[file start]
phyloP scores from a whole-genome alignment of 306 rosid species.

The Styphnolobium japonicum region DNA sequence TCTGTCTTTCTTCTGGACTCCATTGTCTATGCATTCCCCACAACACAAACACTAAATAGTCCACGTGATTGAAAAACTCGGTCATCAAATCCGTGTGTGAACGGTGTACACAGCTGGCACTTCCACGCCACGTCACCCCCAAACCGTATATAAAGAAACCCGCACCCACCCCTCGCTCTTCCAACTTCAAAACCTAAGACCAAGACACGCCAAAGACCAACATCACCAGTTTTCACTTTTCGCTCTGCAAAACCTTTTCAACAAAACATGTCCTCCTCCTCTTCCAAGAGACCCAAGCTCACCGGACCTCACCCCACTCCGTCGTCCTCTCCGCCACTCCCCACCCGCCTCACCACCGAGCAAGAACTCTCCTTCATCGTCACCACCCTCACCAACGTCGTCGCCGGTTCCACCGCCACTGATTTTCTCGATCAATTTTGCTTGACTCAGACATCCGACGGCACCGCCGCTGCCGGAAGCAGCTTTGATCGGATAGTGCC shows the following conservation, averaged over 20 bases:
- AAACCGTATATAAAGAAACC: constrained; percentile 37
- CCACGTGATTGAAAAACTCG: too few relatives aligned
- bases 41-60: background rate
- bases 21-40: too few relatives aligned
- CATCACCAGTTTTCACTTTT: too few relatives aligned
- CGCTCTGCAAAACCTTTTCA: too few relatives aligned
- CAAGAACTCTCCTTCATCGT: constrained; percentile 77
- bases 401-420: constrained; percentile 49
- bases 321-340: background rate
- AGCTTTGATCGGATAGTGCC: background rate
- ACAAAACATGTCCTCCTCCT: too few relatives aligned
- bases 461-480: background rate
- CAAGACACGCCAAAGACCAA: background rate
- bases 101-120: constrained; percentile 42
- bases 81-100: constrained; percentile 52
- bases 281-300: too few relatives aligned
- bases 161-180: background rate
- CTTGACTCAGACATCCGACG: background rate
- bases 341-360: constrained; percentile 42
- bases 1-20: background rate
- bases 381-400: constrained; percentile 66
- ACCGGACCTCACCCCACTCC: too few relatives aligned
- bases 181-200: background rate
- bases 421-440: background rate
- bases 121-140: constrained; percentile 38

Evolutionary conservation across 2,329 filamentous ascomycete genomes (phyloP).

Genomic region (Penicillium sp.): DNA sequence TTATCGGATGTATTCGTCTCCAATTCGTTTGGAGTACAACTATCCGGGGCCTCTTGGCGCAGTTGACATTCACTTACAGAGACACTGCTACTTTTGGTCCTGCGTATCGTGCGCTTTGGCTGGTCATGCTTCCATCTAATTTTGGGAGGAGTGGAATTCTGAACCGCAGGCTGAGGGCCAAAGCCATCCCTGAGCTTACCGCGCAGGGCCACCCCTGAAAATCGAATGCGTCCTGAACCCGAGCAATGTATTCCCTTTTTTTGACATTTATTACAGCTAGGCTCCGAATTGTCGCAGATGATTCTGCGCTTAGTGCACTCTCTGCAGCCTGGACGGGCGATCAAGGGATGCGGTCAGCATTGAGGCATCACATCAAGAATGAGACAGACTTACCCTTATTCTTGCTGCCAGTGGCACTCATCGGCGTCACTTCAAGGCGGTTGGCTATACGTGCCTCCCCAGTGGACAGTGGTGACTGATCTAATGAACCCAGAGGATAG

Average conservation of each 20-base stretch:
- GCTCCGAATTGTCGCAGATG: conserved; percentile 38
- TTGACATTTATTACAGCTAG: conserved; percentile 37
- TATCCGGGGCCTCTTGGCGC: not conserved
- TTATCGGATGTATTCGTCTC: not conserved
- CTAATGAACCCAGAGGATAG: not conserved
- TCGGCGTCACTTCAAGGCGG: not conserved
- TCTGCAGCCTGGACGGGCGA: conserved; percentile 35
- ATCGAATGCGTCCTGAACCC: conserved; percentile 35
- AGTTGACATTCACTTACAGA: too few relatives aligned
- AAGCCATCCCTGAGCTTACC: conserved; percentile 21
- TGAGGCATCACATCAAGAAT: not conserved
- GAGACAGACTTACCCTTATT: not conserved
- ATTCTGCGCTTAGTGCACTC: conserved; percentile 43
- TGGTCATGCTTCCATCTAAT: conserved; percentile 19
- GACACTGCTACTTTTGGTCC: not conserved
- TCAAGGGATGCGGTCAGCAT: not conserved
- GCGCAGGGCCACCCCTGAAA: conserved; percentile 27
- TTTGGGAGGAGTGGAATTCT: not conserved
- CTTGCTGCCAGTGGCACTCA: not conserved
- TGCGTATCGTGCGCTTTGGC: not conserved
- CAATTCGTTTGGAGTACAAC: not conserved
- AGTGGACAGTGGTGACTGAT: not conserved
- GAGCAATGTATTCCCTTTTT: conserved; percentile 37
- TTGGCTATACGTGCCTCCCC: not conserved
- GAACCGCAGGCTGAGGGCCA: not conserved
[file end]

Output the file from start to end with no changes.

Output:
phyloP scores from a whole-genome alignment of 306 rosid species.

The Styphnolobium japonicum region DNA sequence TCTGTCTTTCTTCTGGACTCCATTGTCTATGCATTCCCCACAACACAAACACTAAATAGTCCACGTGATTGAAAAACTCGGTCATCAAATCCGTGTGTGAACGGTGTACACAGCTGGCACTTCCACGCCACGTCACCCCCAAACCGTATATAAAGAAACCCGCACCCACCCCTCGCTCTTCCAACTTCAAAACCTAAGACCAAGACACGCCAAAGACCAACATCACCAGTTTTCACTTTTCGCTCTGCAAAACCTTTTCAACAAAACATGTCCTCCTCCTCTTCCAAGAGACCCAAGCTCACCGGACCTCACCCCACTCCGTCGTCCTCTCCGCCACTCCCCACCCGCCTCACCACCGAGCAAGAACTCTCCTTCATCGTCACCACCCTCACCAACGTCGTCGCCGGTTCCACCGCCACTGATTTTCTCGATCAATTTTGCTTGACTCAGACATCCGACGGCACCGCCGCTGCCGGAAGCAGCTTTGATCGGATAGTGCC shows the following conservation, averaged over 20 bases:
- AAACCGTATATAAAGAAACC: constrained; percentile 37
- CCACGTGATTGAAAAACTCG: too few relatives aligned
- bases 41-60: background rate
- bases 21-40: too few relatives aligned
- CATCACCAGTTTTCACTTTT: too few relatives aligned
- CGCTCTGCAAAACCTTTTCA: too few relatives aligned
- CAAGAACTCTCCTTCATCGT: constrained; percentile 77
- bases 401-420: constrained; percentile 49
- bases 321-340: background rate
- AGCTTTGATCGGATAGTGCC: background rate
- ACAAAACATGTCCTCCTCCT: too few relatives aligned
- bases 461-480: background rate
- CAAGACACGCCAAAGACCAA: background rate
- bases 101-120: constrained; percentile 42
- bases 81-100: constrained; percentile 52
- bases 281-300: too few relatives aligned
- bases 161-180: background rate
- CTTGACTCAGACATCCGACG: background rate
- bases 341-360: constrained; percentile 42
- bases 1-20: background rate
- bases 381-400: constrained; percentile 66
- ACCGGACCTCACCCCACTCC: too few relatives aligned
- bases 181-200: background rate
- bases 421-440: background rate
- bases 121-140: constrained; percentile 38

Evolutionary conservation across 2,329 filamentous ascomycete genomes (phyloP).

Genomic region (Penicillium sp.): DNA sequence TTATCGGATGTATTCGTCTCCAATTCGTTTGGAGTACAACTATCCGGGGCCTCTTGGCGCAGTTGACATTCACTTACAGAGACACTGCTACTTTTGGTCCTGCGTATCGTGCGCTTTGGCTGGTCATGCTTCCATCTAATTTTGGGAGGAGTGGAATTCTGAACCGCAGGCTGAGGGCCAAAGCCATCCCTGAGCTTACCGCGCAGGGCCACCCCTGAAAATCGAATGCGTCCTGAACCCGAGCAATGTATTCCCTTTTTTTGACATTTATTACAGCTAGGCTCCGAATTGTCGCAGATGATTCTGCGCTTAGTGCACTCTCTGCAGCCTGGACGGGCGATCAAGGGATGCGGTCAGCATTGAGGCATCACATCAAGAATGAGACAGACTTACCCTTATTCTTGCTGCCAGTGGCACTCATCGGCGTCACTTCAAGGCGGTTGGCTATACGTGCCTCCCCAGTGGACAGTGGTGACTGATCTAATGAACCCAGAGGATAG

Average conservation of each 20-base stretch:
- GCTCCGAATTGTCGCAGATG: conserved; percentile 38
- TTGACATTTATTACAGCTAG: conserved; percentile 37
- TATCCGGGGCCTCTTGGCGC: not conserved
- TTATCGGATGTATTCGTCTC: not conserved
- CTAATGAACCCAGAGGATAG: not conserved
- TCGGCGTCACTTCAAGGCGG: not conserved
- TCTGCAGCCTGGACGGGCGA: conserved; percentile 35
- ATCGAATGCGTCCTGAACCC: conserved; percentile 35
- AGTTGACATTCACTTACAGA: too few relatives aligned
- AAGCCATCCCTGAGCTTACC: conserved; percentile 21
- TGAGGCATCACATCAAGAAT: not conserved
- GAGACAGACTTACCCTTATT: not conserved
- ATTCTGCGCTTAGTGCACTC: conserved; percentile 43
- TGGTCATGCTTCCATCTAAT: conserved; percentile 19
- GACACTGCTACTTTTGGTCC: not conserved
- TCAAGGGATGCGGTCAGCAT: not conserved
- GCGCAGGGCCACCCCTGAAA: conserved; percentile 27
- TTTGGGAGGAGTGGAATTCT: not conserved
- CTTGCTGCCAGTGGCACTCA: not conserved
- TGCGTATCGTGCGCTTTGGC: not conserved
- CAATTCGTTTGGAGTACAAC: not conserved
- AGTGGACAGTGGTGACTGAT: not conserved
- GAGCAATGTATTCCCTTTTT: conserved; percentile 37
- TTGGCTATACGTGCCTCCCC: not conserved
- GAACCGCAGGCTGAGGGCCA: not conserved